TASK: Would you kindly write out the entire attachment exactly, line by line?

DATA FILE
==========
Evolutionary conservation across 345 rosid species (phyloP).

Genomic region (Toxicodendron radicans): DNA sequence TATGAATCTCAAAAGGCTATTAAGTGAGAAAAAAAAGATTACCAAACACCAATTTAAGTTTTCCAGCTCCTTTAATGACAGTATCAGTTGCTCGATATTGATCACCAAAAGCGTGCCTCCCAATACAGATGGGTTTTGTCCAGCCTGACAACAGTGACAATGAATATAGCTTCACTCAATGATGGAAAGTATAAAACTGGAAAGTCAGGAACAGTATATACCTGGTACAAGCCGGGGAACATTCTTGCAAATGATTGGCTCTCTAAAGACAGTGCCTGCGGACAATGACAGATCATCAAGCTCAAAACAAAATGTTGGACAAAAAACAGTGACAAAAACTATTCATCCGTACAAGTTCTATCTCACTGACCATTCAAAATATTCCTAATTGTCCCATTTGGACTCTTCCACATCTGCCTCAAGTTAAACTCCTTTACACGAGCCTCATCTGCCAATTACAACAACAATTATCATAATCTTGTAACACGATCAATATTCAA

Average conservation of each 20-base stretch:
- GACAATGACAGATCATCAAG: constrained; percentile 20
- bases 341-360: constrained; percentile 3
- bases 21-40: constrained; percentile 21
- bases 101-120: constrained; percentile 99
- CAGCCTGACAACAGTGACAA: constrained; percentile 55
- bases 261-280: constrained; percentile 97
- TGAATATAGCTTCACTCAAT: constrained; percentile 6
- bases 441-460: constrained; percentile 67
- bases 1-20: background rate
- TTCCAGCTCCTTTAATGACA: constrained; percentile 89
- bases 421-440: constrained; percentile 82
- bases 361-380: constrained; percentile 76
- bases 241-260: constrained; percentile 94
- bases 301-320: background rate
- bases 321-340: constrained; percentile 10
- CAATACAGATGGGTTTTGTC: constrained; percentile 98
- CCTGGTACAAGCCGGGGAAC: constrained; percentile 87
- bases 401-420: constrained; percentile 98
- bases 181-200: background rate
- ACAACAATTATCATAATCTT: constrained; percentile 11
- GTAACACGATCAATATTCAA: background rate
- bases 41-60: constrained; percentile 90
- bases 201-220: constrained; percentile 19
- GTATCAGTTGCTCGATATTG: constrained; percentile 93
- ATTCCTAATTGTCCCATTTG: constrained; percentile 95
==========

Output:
Evolutionary conservation across 345 rosid species (phyloP).

Genomic region (Toxicodendron radicans): DNA sequence TATGAATCTCAAAAGGCTATTAAGTGAGAAAAAAAAGATTACCAAACACCAATTTAAGTTTTCCAGCTCCTTTAATGACAGTATCAGTTGCTCGATATTGATCACCAAAAGCGTGCCTCCCAATACAGATGGGTTTTGTCCAGCCTGACAACAGTGACAATGAATATAGCTTCACTCAATGATGGAAAGTATAAAACTGGAAAGTCAGGAACAGTATATACCTGGTACAAGCCGGGGAACATTCTTGCAAATGATTGGCTCTCTAAAGACAGTGCCTGCGGACAATGACAGATCATCAAGCTCAAAACAAAATGTTGGACAAAAAACAGTGACAAAAACTATTCATCCGTACAAGTTCTATCTCACTGACCATTCAAAATATTCCTAATTGTCCCATTTGGACTCTTCCACATCTGCCTCAAGTTAAACTCCTTTACACGAGCCTCATCTGCCAATTACAACAACAATTATCATAATCTTGTAACACGATCAATATTCAA

Average conservation of each 20-base stretch:
- GACAATGACAGATCATCAAG: constrained; percentile 20
- bases 341-360: constrained; percentile 3
- bases 21-40: constrained; percentile 21
- bases 101-120: constrained; percentile 99
- CAGCCTGACAACAGTGACAA: constrained; percentile 55
- bases 261-280: constrained; percentile 97
- TGAATATAGCTTCACTCAAT: constrained; percentile 6
- bases 441-460: constrained; percentile 67
- bases 1-20: background rate
- TTCCAGCTCCTTTAATGACA: constrained; percentile 89
- bases 421-440: constrained; percentile 82
- bases 361-380: constrained; percentile 76
- bases 241-260: constrained; percentile 94
- bases 301-320: background rate
- bases 321-340: constrained; percentile 10
- CAATACAGATGGGTTTTGTC: constrained; percentile 98
- CCTGGTACAAGCCGGGGAAC: constrained; percentile 87
- bases 401-420: constrained; percentile 98
- bases 181-200: background rate
- ACAACAATTATCATAATCTT: constrained; percentile 11
- GTAACACGATCAATATTCAA: background rate
- bases 41-60: constrained; percentile 90
- bases 201-220: constrained; percentile 19
- GTATCAGTTGCTCGATATTG: constrained; percentile 93
- ATTCCTAATTGTCCCATTTG: constrained; percentile 95